Thanks to the latest round of stimulus funding passed by congress and recently signed by the president, the Sitka School District should be in good financial shape next year. But the district administration is cautious about leaning too heavily on money that — once the pandemic crisis has passed — won’t be coming around anymore.
Since the broadcast of this story, the Sitka Assembly has agreed to contribute 100-percent of Secure Rural Schools funding to the Sitka School District, should SRS be reauthorized in Congress. Read the full story here.
One confusing aspect of reporting on the finances of the Sitka School District, and whether or not the Sitka Assembly funds schools to the state-allowed “cap,” is that the school board and the assembly view “non-instructional expenditures” differently. The school board believes that expenses like the Blatchley swimming pool, Community Schools, and the utility bill for the Performing Arts Center (which is paid by the city), fall outside the cap. The assembly, however, believes those non-instructional expenses should be included in the cap. Here’s a powerpoint slide from the school board’s budget hearing on March 25:
During the hearing, interim superintendent John Holst attributed the district’s interpretation of the cap to then-city administrator Gary Paxton in the 1990s. However, in an email to KCAW on April 2, current Sitka municipal administrator John Leach argued that state law doesn’t distinguish between instructional and non-instructional expenses.
The projected deficit for the Sitka School District is roughly $800,000 next year. That’s a pretty typical figure, as the district always starts its budget process in the red, as salaries and expenses are assumed to go up, and revenues — provided by the state and city governments — are assumed to remain about the same.
The big difference, however, is around $1 million in CARES Act money that the district is likely to see, as a result of the latest trillion-dollar stimulus package signed by President Biden on March 11.
The $1 million would cover the deficit and then some, but what then? That’s what Superintendent John Holst wanted to convey to the Sitka School Board at its most recent budget hearing on March 25.
“We can do all kinds of things,” Holst said. “We’re flush with money right now, but at some point when the money runs out, it is going to be super-painful. So be careful.”
Some of the possible uses for the stimulus funding would be funding a social worker at Pacific High, funding an elementary learning support coordinator, and running a summer school “intervention” to help bring students back up to speed.
With that in mind, the board tried it’s best to look at next year’s budget as if the stimulus money were not coming in: Seven veteran teachers are taking retirement or early retirement; the district is assuming enrollment will be down around fifty students over this year. So how do you plug the $800,000 hole?
The options are: Ask the city for more funding, dip into reserves, and cut at least two teaching positions. And… right, that $1 million in stimulus funding.
There was no desire at all to cut district staff any further. Board member Paul Rioux, however, favored asking the assembly to pick up a share. He felt a working partnership had been created over the last two years and — despite the temptations of CARES funding — everyone needed to remain invested in the long-term success of Sitka’s students.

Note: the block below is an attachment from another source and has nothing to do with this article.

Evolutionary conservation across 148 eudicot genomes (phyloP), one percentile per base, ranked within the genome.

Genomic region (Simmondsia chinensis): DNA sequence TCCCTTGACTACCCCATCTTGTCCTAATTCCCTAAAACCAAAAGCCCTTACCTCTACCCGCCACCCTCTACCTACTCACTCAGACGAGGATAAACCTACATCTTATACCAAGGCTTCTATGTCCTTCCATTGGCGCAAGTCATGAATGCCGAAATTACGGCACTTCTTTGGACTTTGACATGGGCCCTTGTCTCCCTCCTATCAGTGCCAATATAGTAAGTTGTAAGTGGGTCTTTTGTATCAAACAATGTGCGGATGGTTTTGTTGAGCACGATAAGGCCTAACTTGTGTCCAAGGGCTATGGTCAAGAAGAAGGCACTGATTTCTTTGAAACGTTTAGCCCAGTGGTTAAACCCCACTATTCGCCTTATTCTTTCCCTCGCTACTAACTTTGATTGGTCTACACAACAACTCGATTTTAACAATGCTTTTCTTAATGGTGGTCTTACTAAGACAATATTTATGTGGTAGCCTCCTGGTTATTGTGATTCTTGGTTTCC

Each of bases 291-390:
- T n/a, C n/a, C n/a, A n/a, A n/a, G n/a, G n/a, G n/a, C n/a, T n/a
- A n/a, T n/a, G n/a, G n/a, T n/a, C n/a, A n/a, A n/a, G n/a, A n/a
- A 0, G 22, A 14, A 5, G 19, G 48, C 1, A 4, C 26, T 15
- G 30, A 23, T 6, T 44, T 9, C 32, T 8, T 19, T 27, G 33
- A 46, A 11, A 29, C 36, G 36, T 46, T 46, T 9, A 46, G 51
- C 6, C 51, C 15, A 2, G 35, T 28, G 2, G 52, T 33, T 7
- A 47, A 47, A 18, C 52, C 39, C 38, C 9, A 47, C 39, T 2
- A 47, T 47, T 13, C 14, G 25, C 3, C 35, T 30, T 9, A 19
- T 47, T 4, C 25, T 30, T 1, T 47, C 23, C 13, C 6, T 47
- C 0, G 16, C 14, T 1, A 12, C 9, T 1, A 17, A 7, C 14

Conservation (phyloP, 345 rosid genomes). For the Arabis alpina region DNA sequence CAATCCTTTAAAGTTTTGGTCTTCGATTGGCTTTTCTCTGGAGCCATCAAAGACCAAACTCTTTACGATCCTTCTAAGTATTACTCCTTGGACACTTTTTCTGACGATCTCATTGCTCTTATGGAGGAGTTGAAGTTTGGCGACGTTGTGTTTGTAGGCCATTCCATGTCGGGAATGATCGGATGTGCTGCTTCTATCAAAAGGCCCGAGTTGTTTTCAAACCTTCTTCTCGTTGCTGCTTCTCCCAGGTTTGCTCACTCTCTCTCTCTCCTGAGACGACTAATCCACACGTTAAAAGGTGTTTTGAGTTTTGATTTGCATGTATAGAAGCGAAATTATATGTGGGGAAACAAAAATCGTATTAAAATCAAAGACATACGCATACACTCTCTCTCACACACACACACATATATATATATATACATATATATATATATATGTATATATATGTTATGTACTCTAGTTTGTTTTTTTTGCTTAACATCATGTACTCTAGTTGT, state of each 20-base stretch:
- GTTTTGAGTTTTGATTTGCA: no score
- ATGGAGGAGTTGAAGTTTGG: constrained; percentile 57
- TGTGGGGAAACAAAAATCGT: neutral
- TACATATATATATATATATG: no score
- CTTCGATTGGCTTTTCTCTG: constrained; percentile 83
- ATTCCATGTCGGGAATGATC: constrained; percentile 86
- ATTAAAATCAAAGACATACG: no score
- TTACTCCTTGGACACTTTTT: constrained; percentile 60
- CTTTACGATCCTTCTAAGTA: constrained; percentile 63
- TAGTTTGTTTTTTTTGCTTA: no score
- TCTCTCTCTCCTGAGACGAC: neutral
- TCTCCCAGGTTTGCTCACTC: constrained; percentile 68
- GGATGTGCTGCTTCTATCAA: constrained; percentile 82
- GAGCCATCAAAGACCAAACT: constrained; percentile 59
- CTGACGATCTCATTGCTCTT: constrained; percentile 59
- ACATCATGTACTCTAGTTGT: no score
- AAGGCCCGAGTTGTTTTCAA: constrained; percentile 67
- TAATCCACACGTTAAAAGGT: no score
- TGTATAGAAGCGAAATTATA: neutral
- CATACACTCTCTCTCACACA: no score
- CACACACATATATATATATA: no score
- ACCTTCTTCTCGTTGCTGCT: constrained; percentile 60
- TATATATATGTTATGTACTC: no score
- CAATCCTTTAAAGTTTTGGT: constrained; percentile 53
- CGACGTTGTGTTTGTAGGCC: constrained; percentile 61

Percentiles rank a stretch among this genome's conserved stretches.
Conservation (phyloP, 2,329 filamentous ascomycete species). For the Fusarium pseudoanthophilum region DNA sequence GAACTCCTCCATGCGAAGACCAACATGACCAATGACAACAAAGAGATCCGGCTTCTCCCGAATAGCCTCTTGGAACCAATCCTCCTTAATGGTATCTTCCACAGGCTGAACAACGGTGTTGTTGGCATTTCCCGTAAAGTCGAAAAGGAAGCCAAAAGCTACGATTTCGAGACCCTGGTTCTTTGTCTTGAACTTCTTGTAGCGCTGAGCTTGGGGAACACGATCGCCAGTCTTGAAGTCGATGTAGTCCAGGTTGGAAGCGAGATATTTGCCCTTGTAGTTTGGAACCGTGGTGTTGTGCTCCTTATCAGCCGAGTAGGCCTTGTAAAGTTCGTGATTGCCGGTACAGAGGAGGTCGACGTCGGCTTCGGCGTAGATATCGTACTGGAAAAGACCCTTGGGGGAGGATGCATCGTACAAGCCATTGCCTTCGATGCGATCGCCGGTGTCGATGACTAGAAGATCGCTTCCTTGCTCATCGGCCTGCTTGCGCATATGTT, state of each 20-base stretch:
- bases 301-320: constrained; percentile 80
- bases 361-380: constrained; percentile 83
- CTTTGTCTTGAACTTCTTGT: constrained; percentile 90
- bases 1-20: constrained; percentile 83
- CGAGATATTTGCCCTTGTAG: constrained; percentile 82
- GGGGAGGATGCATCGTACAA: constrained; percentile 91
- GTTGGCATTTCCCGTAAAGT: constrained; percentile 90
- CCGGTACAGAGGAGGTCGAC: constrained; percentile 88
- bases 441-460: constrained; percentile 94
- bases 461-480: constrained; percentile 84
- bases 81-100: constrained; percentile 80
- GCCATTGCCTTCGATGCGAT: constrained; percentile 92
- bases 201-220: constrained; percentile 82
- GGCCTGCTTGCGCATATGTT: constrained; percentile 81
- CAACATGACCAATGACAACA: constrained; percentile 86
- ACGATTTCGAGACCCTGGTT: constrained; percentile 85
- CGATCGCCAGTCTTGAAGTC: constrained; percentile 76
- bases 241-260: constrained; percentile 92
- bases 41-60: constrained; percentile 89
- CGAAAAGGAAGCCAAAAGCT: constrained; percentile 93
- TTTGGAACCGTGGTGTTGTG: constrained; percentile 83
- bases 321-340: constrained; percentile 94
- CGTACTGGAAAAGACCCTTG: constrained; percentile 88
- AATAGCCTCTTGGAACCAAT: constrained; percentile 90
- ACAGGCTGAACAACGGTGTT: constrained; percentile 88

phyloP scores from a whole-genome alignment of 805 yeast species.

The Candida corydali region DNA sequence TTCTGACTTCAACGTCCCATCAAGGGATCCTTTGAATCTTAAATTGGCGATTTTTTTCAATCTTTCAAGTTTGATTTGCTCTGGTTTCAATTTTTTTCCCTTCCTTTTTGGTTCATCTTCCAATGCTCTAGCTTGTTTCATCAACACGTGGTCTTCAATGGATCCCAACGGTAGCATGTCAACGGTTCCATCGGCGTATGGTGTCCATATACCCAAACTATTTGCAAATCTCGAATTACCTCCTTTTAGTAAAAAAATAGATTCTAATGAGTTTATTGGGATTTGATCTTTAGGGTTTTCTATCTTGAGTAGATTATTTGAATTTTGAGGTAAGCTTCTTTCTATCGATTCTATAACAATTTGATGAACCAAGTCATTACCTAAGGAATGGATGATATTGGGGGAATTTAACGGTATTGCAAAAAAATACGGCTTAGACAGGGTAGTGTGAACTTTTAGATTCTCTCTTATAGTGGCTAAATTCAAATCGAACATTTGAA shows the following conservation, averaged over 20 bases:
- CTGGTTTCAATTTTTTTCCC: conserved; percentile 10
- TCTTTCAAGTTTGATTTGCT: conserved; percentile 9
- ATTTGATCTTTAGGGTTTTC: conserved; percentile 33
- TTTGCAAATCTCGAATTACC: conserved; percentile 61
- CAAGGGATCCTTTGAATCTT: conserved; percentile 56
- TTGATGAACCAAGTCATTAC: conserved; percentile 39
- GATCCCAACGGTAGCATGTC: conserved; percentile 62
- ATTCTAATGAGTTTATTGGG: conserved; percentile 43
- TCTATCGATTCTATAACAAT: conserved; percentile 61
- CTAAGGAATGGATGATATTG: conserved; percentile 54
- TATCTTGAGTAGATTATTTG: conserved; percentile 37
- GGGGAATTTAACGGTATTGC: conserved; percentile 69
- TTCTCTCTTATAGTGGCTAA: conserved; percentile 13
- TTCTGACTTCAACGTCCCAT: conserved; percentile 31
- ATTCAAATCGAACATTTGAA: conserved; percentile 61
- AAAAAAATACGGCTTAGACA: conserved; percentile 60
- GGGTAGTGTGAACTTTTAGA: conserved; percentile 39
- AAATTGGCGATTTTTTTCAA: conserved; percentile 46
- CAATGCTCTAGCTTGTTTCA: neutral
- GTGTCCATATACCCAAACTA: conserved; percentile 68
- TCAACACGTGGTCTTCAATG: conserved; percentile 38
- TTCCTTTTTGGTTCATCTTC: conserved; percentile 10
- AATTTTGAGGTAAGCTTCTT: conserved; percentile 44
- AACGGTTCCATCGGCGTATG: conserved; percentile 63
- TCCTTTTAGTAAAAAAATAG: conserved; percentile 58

“Sometimes it feels like Apollo 13 every week,” Rioux said. “We’re trying to figure out how to keep oxygen on with duct tape, and get around the next orbit, but having a plan that makes me feel comfortable about how students needs are going to be addressed moving into the future — I think that’s one of the main intents of the CARES money.”
Board member Andrew Hames agreed. Winning the maximum support of the assembly for schools was important, but it’s a mistake to dismiss the CARES funding. The first two relief packages passed in the previous administration were designed to equip schools to educate during a pandemic. This latest round is intended to make up for revenue shortfalls due to the recession, as schools return to in-person learning. Hames wanted to keep the CARES money in play during budgeting.
“With this shot coming in I think we should look at it — or I want to look at it — as what it’s intended for,” said Hames, “and that’s to bridge a gap.”
There was sentiment among the public for this, too. Teacher Susan Brant-Ferguson said the district would be limited in how much of the stimulus funding it could save. “We have the money for a rainy day,” she said. “Well, it’s pouring.”
Parent Beth Short-Rhoads agreed. 2020 had been hard on students; clawing back ground next year will be challenging, and the CARES money would help.
“Schools need as much money as they can get right now,” said Short-Rhoads. “Considering how state funding is going down, considering how teacher’s salaries haven’t kept up with the national standard. So I feel like rather than talking about taking a hit, we need to be really advocating for getting the full amount of funding that our schools need, because really that isn’t even enough.”
The city has offered to provide the district with about $7.5 million in funding for instruction next year, about $250,000 below the so-called “cap” allowed under state law. Board member Blossom Teal-Olsen concurred with the members of the public who spoke, and with her fellow board members that the city should consider upping its stake. “We’re a vital part of the community, and we have a viable ask,” she said.
The next district budget hearing will be 6 p.m. April 14. The district’s budget will be finalized and approved by the board on April 21.